In this edition of Run The Light we interview comedian and actor Maz Jobrani.

Hormoz: I know you studied Political Science and Italian in college. How has this education influenced your comedy?
Maz: I’ve always been interested in politics. I think that if you watch my earlier stuff you will see that I talked about the war with Iraq, the Bush administration, the terrorist attacks, etc. These are things that interest me and so they find their way into my comedy. I also enjoy comedy that touches on social and political issues. Jokes that can be funny and have a message are my favorites. That’s why guys like Richard Pryor and George Carlin are favorites of mine. As well as guys like Lewis Black and Jon Stewart these days.

Hormoz: Do you use any Italian in your act when you perform in Italy or New Jersey?
Maz: LOL. I speak Italian from having studied abroad there, but I have never used it in my act. I have done some material about Italians, but never actually used the language. I’ve only performed once in Italy and that was for a 50th birthday of a guy who had gone there with all of his American friends – so it was in English.

Hormoz: Are there any comedians you still get excited to see perform?
Maz: A lot of the guys I came up with are great to watch. Whenever I’m at the Comedy Store or Laugh Factory in LA and I haven’t seen them for a while I will watch to see what they’re working on. Guys like Sebastian Maniscalco, Al Madrigal, Sam Tripoli, Bret Ernst. Whenever I get a chance to watch JB Smoove live I do. That guy is like a human cartoon!

Hormoz: When do you feel you got your first big break as a comedian?
Maz: Probably when I became a regular at the Comedy Store. It was a place that helped me grow a lot. I still consider it my comedy home. The place is legendary and it’s also a great place to learn.

Hormoz: How has fatherhood changed you as a comedian?
Maz: I certainly do a lot more material about my kids. I also don’t hang out at the clubs as much anymore. I try to get home after a set so that I can be with my wife and wake up in the morning to see the kids off to school. They are the best thing that has happened to me and they certainly provide me with plenty of material. On top of that they genuinely make me laugh (and sometimes cry).

Hormoz: If your son was considering stand-up comedy, what advice would you give him?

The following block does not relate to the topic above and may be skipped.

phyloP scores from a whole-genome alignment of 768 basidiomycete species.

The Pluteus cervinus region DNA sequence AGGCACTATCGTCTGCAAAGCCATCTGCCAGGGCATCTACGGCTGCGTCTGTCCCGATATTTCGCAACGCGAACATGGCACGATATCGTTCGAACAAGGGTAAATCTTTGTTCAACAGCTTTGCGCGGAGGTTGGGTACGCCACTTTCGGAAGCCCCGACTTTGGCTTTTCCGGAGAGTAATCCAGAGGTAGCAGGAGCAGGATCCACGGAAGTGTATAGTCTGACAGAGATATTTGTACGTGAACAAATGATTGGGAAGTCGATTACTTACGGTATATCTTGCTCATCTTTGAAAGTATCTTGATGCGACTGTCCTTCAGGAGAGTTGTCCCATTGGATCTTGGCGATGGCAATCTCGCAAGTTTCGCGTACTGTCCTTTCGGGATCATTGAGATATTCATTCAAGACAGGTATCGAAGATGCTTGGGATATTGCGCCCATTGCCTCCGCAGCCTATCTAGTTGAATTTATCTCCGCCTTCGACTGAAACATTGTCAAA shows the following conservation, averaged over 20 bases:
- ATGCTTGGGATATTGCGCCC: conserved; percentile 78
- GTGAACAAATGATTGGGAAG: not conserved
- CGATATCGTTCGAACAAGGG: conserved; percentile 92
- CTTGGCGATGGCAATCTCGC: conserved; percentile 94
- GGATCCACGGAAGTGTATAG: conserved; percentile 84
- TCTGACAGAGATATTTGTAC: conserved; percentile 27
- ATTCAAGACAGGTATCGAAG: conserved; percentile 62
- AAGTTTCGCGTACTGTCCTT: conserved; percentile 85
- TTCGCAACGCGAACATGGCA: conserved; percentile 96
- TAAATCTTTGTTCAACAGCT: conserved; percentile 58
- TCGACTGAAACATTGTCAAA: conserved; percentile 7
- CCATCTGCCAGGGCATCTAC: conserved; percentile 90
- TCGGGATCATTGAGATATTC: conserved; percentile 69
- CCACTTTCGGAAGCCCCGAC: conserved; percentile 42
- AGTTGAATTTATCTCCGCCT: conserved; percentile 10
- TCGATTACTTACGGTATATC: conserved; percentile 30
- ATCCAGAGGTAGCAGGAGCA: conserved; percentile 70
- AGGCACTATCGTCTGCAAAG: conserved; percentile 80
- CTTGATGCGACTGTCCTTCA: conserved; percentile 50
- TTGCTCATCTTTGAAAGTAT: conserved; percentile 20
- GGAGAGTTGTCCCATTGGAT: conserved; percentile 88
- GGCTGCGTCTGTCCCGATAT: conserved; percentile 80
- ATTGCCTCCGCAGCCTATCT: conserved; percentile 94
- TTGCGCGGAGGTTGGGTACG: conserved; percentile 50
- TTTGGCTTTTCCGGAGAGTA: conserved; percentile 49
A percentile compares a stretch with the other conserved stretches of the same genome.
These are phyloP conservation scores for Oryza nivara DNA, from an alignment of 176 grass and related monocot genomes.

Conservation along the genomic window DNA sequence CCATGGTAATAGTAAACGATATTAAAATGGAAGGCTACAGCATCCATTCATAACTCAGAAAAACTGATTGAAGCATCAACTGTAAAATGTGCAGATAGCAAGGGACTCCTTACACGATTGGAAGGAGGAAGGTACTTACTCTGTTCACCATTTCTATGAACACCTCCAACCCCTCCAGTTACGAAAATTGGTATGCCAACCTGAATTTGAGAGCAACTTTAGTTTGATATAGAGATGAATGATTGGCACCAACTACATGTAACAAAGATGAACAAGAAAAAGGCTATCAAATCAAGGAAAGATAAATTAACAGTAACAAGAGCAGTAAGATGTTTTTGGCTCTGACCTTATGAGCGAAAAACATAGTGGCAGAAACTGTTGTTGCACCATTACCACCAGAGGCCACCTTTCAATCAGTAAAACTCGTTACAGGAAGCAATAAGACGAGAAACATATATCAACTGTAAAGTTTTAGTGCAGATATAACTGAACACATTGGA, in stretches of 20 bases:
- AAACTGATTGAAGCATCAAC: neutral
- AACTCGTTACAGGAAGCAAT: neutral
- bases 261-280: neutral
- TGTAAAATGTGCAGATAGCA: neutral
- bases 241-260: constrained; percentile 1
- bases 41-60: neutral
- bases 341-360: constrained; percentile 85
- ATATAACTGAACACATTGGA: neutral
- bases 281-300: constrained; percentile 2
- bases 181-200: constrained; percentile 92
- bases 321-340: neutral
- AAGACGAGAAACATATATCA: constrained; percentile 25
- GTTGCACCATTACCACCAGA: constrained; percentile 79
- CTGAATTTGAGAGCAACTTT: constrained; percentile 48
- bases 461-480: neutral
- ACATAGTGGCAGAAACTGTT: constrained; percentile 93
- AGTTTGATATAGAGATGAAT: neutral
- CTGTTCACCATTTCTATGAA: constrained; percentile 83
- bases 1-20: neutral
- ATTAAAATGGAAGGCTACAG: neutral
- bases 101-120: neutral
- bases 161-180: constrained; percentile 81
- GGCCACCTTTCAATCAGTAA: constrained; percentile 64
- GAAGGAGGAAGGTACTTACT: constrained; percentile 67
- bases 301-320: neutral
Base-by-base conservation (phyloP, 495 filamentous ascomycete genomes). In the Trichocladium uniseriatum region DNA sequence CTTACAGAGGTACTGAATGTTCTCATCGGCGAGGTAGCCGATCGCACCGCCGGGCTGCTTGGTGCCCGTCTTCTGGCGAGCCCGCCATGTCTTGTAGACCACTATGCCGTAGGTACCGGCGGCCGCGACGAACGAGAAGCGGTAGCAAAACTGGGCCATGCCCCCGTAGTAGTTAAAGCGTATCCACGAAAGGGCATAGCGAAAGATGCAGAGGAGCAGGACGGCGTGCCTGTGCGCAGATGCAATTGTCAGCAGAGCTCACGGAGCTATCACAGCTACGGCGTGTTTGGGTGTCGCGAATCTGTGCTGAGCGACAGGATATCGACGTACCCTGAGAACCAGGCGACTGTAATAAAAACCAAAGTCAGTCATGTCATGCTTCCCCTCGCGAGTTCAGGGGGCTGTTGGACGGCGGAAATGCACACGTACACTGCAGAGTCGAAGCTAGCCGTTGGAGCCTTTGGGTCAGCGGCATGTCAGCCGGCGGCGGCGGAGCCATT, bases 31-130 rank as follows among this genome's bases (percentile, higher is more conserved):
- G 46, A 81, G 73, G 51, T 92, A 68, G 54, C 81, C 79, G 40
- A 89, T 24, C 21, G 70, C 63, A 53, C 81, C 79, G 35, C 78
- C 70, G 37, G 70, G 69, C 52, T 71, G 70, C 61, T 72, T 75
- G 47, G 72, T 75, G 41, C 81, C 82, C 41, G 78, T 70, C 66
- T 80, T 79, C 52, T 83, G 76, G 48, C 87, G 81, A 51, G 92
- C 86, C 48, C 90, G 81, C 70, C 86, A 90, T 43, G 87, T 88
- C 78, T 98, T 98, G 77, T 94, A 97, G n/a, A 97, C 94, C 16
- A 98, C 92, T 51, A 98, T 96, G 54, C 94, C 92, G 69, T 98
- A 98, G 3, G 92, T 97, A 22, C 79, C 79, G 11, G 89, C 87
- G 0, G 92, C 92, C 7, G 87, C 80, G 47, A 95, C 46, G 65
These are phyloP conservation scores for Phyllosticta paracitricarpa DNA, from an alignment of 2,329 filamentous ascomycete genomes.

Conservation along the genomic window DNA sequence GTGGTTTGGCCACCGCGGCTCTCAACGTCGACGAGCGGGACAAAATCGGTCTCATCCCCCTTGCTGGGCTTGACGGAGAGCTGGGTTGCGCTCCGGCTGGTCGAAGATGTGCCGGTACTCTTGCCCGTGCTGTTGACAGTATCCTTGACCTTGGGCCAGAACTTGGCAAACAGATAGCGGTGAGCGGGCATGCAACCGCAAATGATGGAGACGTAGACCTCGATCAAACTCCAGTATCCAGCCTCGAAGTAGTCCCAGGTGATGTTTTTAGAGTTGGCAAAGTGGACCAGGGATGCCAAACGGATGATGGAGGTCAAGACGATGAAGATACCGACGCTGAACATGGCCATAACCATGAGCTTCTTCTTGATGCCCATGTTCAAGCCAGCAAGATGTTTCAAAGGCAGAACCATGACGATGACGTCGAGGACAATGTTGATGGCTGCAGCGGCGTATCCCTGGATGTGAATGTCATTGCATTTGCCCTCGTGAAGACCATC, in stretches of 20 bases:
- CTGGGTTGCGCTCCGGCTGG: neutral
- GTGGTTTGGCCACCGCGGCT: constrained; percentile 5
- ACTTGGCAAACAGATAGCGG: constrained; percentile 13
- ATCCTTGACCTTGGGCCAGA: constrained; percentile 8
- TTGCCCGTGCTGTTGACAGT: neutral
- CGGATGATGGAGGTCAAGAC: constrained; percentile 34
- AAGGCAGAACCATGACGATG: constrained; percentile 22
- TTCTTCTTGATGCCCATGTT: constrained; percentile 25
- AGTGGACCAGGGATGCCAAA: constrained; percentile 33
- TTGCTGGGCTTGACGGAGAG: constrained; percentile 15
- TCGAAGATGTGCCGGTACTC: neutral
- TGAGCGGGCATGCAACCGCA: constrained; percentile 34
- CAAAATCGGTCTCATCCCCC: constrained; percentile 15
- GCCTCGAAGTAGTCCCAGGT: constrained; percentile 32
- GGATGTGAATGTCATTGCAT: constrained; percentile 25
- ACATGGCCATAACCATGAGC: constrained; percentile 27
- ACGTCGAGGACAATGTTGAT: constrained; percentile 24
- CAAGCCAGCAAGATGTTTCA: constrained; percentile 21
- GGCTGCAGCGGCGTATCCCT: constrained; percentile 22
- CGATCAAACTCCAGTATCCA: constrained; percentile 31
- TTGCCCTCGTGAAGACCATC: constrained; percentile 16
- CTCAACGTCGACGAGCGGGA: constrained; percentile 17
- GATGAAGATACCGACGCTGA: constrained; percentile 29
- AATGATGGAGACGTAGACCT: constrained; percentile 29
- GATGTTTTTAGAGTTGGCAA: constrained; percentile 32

Maz: The same advice I give everyone. Get on stage as much as you can and write write write. You need to get up about 5-10 times a week and do that for about 5-10 years before you will really start to form a point of view on stage and see some real results.

Hormoz: Where is your favorite place to perform? Why?
Maz: I have a lot of favorite places to perform. I love the Original Room at the Comedy Store because you really get to try out new material and be loose. The room is set up with lights blinding you and the audience very dark so you don’t get in your head. You just do your thing. On the opposite end of the spectrum I’ve really enjoyed all my shows in DC. I usually do the Warner theater which is very nice and there’s around 1,700 people there. Their energy is great and because you’re in DC they’re a smart audience who gets all of your references. That’s just 2 examples of places I love performing.

Hormoz: How are Persian audiences different from non-Persian audiences?
Maz: My audiences tend to be mixed which is what I love. When it’s a mixed crowd I can do my material and not worry that it might be going over everyone’s heads or might be too esoteric. There’s always going to be some people who are with me and it’s going to be a great night. Whenever I am hired to do events that are Persian heavy with audience it’s a bit different. Those tend to have older Persians present who don’t get everything I’m saying. In those types of events there’s a lot of improvising and trying to stay alive for 30 minutes till your time is up. I don’t worry about that too much anymore because I’ve learned that not everyone is going to get me.

Hormoz: You and the axis of evil tour, obviously inspired a whole generation of middle eastern comedians. Who was your comedic inspiration growing up?
Maz: Eddie Murphy, Richard Pryor, Bill Cosby, George Carlin

Hormoz: What was your worst heckler experience? How did you deal with it?
Maz: Around 2006 in New York I was doing a bit where I mentioned that Israel and Lebanon should have peace. They had been at war for a little bit. In the middle of that a young Jewish kid started telling me that the statement was stupid and that I needed to educate myself. This upset me, because he was, in essence, against peace. We went back and forth and it almost led to us fighting. The emcee jumped back on staged and calmed things down. The irony was that I had started talking about peace and ended almost in a fight. It turned into a bit I did on the Axis of Evil Comedy Special.

You Can Find Maz At
I Come In Peace DVD

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is a Stand Up Comedian living in Los Angeles, CA.

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